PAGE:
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Installing XCache on a server with Cpanel

Traffic on my VPS jumped over the past few weeks and I needed a better caching solution so I installed W3 Total Cache. It provided you the option of caching pages, databases queries, features an object cache and even allows you to configure a CDN to serve your files. Trouble is, my server only had eaccelerator installed and it wasn’t compiled to use object-caching. Instead of upgrading recompiling eaccelerator, I opted to install XCache on my CPanel-enabled VPS.

Here’s a complete guide on installing Xcache on Cpanel.

First get the latest sources for XCache. As of publishing this guide, it’s 1.3.1

cd /usr/src/

After which, unarchive the source and cd into the directory

tar -xzvf xcache-1.3.1.tar.gz
cd xcache-1.3.1

Time to configure the sources for the current PHP environment

[root@host xcache-1.3.1]# phpize
Configuring for:
PHP Api Version:         20041225
Zend Module Api No:      20060613
Zend Extension Api No:   220060519

Once you see the message above, XCache is ready to install.

./configure && make && make install

This will check for errors and run the installation script. Once complete, you should see this line:

Installing shared extensions: /usr/local/lib/php/extensions/no-debug-non-zts-20060613/

If like me, you have a different OPCode cache installed like eaccelerator, you need to comment any instances of these from your php.ini file. In my case it was

After that copy these into the php.ini. Note that these are the settings on my server. Tweak them as you need or please.

xcache.admin.auth = off
xcache.admin.enable_auth = off

; admin installation:
xcache.admin.user = "admin username" ;if you're going to use this
xcache.admin.pass = "md5 hash of your password" ;change accordingly

xcache.shm_scheme = "mmap"
; to disable: xcache.size=0
; to enable : xcache.size=64M etc (any size > 0) and your system mmap allows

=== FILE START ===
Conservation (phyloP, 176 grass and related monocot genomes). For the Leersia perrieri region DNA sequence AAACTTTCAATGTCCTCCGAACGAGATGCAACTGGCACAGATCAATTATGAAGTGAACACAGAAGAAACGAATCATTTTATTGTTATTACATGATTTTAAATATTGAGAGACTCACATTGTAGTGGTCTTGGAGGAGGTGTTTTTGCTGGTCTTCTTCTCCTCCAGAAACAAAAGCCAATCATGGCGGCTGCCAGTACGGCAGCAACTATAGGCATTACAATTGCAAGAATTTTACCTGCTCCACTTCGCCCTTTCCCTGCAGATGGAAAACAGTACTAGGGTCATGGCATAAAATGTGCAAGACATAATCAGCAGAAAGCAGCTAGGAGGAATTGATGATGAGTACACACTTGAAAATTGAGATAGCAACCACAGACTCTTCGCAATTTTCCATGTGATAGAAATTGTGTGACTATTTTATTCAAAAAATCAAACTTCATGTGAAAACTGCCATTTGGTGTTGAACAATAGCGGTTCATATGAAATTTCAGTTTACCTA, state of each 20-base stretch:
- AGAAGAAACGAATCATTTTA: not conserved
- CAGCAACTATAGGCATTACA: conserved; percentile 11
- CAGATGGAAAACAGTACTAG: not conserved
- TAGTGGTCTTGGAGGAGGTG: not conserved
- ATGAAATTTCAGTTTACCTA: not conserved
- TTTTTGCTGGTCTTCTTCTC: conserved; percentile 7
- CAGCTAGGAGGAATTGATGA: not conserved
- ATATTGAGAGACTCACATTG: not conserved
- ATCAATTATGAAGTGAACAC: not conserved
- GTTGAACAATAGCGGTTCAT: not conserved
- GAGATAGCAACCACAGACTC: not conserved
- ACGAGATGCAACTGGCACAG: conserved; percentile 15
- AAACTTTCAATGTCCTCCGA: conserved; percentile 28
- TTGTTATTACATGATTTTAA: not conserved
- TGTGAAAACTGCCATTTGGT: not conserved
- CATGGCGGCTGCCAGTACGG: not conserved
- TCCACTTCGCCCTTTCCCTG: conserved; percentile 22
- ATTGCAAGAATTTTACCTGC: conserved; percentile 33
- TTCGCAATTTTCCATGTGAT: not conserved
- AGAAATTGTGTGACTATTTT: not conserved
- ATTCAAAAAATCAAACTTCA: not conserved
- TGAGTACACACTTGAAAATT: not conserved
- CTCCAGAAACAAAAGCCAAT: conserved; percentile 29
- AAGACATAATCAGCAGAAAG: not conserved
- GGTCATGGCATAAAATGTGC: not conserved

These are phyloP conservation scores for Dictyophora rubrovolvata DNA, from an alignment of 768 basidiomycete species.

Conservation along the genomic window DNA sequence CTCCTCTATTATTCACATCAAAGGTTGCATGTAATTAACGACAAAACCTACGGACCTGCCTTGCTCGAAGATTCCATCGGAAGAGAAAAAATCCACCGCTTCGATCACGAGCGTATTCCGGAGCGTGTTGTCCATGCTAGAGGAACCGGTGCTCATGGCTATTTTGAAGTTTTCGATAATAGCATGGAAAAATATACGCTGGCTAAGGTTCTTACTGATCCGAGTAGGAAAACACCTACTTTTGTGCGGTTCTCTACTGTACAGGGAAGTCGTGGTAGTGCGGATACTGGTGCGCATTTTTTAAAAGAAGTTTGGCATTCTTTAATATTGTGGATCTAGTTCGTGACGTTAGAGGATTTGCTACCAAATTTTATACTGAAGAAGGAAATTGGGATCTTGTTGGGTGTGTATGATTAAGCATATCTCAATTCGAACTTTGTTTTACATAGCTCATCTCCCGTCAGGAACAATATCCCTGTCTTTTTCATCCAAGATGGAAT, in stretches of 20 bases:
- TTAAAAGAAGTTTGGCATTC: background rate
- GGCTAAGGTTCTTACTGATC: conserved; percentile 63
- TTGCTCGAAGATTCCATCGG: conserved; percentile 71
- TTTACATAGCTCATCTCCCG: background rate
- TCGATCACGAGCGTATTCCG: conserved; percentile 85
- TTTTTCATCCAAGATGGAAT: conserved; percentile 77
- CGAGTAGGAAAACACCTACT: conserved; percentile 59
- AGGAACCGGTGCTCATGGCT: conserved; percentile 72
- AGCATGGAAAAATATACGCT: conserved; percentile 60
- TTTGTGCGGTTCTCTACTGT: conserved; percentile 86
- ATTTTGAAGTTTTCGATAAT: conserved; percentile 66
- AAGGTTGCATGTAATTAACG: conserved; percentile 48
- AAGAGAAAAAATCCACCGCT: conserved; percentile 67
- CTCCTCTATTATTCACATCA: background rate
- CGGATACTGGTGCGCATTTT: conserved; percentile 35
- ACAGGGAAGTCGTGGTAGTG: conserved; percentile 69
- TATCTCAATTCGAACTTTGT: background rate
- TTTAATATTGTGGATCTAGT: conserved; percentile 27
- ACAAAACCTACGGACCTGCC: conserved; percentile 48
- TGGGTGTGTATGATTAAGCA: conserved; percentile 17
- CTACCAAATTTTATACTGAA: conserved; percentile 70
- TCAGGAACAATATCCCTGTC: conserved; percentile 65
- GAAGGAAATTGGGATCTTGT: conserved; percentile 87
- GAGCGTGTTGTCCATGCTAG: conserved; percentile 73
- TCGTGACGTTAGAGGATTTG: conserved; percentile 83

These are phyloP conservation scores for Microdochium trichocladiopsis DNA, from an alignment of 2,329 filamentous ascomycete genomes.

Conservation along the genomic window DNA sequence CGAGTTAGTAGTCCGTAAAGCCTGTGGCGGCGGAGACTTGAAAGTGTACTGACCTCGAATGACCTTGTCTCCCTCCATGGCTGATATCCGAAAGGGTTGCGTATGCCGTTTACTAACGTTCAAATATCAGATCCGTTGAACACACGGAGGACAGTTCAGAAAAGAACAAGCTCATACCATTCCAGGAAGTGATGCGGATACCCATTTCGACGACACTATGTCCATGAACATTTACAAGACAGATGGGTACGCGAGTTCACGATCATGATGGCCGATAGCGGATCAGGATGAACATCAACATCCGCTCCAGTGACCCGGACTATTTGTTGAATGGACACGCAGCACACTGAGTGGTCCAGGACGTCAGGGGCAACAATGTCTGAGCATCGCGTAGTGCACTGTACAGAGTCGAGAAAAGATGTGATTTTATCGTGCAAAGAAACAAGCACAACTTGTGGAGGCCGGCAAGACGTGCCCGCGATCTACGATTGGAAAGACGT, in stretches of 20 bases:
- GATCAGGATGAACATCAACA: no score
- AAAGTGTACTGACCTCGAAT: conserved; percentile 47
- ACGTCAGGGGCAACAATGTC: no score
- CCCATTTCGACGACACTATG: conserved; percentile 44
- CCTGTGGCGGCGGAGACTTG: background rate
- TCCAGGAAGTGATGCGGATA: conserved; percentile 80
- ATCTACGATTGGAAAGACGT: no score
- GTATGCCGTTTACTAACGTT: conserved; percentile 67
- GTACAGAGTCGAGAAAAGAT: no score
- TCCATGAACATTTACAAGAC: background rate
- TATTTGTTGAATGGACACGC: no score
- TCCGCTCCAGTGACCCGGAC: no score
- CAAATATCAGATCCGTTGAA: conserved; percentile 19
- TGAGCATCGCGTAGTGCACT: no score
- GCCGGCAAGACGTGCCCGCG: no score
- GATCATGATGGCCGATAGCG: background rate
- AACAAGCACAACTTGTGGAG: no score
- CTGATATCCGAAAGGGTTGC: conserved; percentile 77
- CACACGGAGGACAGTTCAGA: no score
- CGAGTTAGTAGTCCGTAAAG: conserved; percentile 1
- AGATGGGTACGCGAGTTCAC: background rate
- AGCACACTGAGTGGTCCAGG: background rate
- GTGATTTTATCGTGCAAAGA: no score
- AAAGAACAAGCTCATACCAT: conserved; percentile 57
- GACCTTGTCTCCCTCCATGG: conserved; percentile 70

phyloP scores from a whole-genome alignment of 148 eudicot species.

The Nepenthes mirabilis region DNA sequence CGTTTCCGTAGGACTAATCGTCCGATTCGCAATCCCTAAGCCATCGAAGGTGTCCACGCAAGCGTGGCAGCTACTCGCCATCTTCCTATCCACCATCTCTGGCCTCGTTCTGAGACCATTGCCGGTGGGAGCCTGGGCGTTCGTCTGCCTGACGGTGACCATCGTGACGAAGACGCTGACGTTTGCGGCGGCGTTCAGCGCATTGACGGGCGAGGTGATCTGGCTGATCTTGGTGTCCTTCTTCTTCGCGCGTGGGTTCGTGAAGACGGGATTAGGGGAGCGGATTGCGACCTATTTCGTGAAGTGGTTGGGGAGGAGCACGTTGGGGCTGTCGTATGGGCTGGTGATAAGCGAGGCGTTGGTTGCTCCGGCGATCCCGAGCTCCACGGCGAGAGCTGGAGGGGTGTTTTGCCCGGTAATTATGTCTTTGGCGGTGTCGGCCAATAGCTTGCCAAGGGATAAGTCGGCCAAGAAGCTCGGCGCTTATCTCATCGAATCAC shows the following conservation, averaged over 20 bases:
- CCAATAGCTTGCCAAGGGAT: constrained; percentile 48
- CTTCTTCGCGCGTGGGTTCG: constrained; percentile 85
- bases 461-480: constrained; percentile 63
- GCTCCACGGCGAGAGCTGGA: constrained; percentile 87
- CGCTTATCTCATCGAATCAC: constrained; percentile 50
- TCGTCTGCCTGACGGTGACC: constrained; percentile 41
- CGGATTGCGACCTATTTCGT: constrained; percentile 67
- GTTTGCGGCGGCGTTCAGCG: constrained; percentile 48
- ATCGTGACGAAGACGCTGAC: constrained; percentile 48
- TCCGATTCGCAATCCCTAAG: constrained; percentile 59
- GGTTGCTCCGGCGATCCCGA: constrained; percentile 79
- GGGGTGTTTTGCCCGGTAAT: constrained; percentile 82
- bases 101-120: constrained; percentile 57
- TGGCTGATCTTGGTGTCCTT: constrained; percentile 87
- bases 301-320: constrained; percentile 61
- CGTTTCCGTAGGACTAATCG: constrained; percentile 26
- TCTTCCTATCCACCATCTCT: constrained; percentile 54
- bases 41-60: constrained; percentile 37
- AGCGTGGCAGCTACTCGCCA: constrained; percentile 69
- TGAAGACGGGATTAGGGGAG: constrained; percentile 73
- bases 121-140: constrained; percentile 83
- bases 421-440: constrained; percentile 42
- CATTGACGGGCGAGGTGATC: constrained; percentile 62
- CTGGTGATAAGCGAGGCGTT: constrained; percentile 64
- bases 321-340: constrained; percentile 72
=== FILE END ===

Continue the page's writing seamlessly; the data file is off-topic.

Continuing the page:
xcache.size = 128M
; set to cpu count (cat /proc/cpuinfo |grep -c processor)
xcache.count = 4
; just a hash hints, you can always store count(items) > slots
xcache.slots = 8K
; ttl of the cache item, 0=forever
xcache.ttl = 13300
xcache.cacher = On
; interval of gc scanning expired items, 0=no scan, other values is in seconds
xcache.gc_interval = 0

; same as aboves but for variable cache
xcache.var_size = 2M
xcache.var_count = 2
xcache.var_slots = 1K
; default ttl
xcache.var_ttl = 3600
xcache.var_maxttl = 7200
xcache.var_gc_interval = 300

xcache.test = Off
; N/A for /dev/zero
xcache.readonly_protection = Off
; for *nix, xcache.mmap_path is a file path, not directory.
; Use something like "/tmp/xcache" if you want to turn on ReadonlyProtection
; 2 group of php won't share the same /tmp/xcache
; for win32, xcache.mmap_path=anonymous map name, not file path
xcache.mmap_path = "/dev/zero"

; leave it blank(disabled) or "/tmp/phpcore/"
; make sure it's writable by php (without checking open_basedir)
xcache.coredump_directory = ""

; per request settings
xcache.cacher = On
xcache.stat = On
xcache.optimizer = Off

; per request settings
; enable coverage data collecting for xcache.coveragedump_directory and xcache_coverager_start/stop/get/clean() functions (will hurt executing performance)
xcache.coverager = Off

After editing your PHP ini, type:

 php -v

to check if things loaded properly. This is the output from my server:

[root@host xcache-1.3.1]# php -v
PHP 5.2.11 (cli) (built: Oct 27 2009 16:43:13) 
Copyright (c) 1997-2009 The PHP Group
Zend Engine v2.2.0, Copyright (c) 1998-2009 Zend Technologies
    with XCache v1.3.1, Copyright (c) 2005-2010, by mOo
    with the ionCube PHP Loader v3.3.20, Copyright (c) 2002-2010, by ionCube Ltd., and
    with Zend Extension Manager v1.2.2, Copyright (c) 2003-2007, by Zend Technologies
    with Zend Optimizer v3.3.3, Copyright (c) 1998-2007, by Zend Technologies

And you’re done. After which i simply set W3 Total Cache to use XCache for Database and Object Caching, flushed all existing caches and voila!